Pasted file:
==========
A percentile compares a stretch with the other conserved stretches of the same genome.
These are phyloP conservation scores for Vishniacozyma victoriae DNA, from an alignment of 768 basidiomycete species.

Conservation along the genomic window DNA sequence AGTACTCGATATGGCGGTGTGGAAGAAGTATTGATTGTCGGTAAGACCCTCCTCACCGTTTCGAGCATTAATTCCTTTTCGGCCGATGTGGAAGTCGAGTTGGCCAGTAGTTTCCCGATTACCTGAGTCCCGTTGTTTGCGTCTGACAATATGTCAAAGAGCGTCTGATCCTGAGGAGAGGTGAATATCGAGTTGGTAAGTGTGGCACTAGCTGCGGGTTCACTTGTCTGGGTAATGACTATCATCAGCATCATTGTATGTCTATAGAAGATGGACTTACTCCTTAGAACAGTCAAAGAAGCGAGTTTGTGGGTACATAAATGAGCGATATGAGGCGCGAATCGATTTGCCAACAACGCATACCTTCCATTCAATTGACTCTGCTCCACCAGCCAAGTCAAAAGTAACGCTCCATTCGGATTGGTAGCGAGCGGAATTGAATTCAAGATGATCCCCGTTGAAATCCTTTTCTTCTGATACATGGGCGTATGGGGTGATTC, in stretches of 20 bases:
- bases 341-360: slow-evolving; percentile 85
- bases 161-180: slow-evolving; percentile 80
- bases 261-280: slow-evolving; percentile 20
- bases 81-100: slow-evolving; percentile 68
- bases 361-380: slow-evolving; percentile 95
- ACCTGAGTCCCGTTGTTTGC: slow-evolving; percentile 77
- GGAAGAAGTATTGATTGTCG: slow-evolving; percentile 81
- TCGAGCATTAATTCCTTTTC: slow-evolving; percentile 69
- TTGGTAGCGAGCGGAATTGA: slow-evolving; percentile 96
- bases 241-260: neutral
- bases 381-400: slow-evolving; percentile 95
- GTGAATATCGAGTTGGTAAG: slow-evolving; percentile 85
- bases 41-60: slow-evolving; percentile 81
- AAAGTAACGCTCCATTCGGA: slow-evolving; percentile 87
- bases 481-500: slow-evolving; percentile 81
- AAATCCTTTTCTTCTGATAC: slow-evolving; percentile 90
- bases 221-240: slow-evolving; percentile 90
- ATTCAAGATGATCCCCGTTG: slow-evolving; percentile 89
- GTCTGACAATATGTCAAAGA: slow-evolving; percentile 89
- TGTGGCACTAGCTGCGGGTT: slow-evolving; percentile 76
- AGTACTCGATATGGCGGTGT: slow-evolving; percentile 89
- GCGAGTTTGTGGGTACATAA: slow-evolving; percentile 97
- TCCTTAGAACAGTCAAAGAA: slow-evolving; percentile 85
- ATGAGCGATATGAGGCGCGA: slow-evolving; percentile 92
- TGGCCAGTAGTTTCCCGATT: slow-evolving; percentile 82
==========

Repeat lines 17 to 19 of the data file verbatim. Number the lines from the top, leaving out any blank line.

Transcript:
- AAAGTAACGCTCCATTCGGA: slow-evolving; percentile 87
- bases 481-500: slow-evolving; percentile 81
- AAATCCTTTTCTTCTGATAC: slow-evolving; percentile 90